One of the major factors in running a successful museum is having a well-looked after collection. Without it, there is no point in even having a museum in the first place!
It's certainly a job I've certainly never had the chance to experience in any way, so being able to get hands-on practice during my placement is going to be really worthwhile.
In order for the artefacts on display to be presented in a more informative and engaging way, the exhibition is getting a little facelift! Not only will this redevelopment help refresh the existing displays, but it will also make room to showcase some never-seen-before items.
As part of the project, my role is to help research these items and their functions as well as collecting photos, audio and videos to create stories of the progress. We will be speaking to people from all over the community to get their thoughts about the pieces in our collection and how they feel knowing the items connect us to people two-and-a-half thousand years ago. Getting to curate these emotions in photo stories is going to be a really fun challenge and will let me loose with my creative thinking - so all those years of watching funny videos on YouTube are about to pay off! I've always been quite a creative person but never had a job that let me test my ability to think out of the box so I'm excited to see what I can push myself to come up with that will be visually appealing, informative but just as importantly ... fun!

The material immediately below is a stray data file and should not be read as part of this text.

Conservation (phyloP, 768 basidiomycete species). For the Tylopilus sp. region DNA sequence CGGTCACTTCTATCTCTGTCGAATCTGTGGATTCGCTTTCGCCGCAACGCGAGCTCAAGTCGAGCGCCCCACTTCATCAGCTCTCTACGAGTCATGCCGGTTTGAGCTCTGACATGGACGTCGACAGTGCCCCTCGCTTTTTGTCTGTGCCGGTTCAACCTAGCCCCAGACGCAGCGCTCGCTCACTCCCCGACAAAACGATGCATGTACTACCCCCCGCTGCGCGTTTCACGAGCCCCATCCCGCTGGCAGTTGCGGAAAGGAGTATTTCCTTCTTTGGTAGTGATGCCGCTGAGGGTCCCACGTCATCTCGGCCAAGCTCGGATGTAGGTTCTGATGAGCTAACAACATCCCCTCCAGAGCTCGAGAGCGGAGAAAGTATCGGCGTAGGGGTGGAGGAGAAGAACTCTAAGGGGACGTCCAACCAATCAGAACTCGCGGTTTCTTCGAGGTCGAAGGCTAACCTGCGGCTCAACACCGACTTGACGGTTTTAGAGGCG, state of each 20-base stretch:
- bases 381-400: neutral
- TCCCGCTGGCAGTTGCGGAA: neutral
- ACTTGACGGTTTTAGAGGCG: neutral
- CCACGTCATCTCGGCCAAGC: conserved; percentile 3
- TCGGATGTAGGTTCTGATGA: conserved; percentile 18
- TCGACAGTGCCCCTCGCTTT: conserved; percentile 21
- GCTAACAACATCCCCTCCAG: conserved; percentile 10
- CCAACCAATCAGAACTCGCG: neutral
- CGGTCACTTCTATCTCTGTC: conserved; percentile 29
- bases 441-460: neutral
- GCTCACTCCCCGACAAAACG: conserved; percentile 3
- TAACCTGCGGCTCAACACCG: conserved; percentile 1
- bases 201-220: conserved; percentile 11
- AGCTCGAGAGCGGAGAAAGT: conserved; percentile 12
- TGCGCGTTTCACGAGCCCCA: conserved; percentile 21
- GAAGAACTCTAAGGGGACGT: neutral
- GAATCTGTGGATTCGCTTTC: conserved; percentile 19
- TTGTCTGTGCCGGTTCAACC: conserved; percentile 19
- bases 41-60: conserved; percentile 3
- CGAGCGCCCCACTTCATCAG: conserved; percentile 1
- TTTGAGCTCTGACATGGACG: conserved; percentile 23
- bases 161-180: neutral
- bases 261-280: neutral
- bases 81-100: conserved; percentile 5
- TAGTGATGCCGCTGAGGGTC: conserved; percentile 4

I'll also be receiving some valuable training in curation and getting close-up with some of the fascinating artefacts from our collection, handmade by Scots from another time. Seeing all these pieces will help to grasp what life was really like all those years ago and I'm very lucky that I will be involved in helping preserve them to be displayed for everyone to enjoy. Having on-the-job training will also be a great way to show just how much I've learned over my year at the Crannog Centre and hopefully, I will be able to continue to put my new skills to use once my placement is over.
But for now, it's time to get creative thinking about life in the Iron Age!
Below: Frances Collinson, our curator, inspects one of the items from our collection.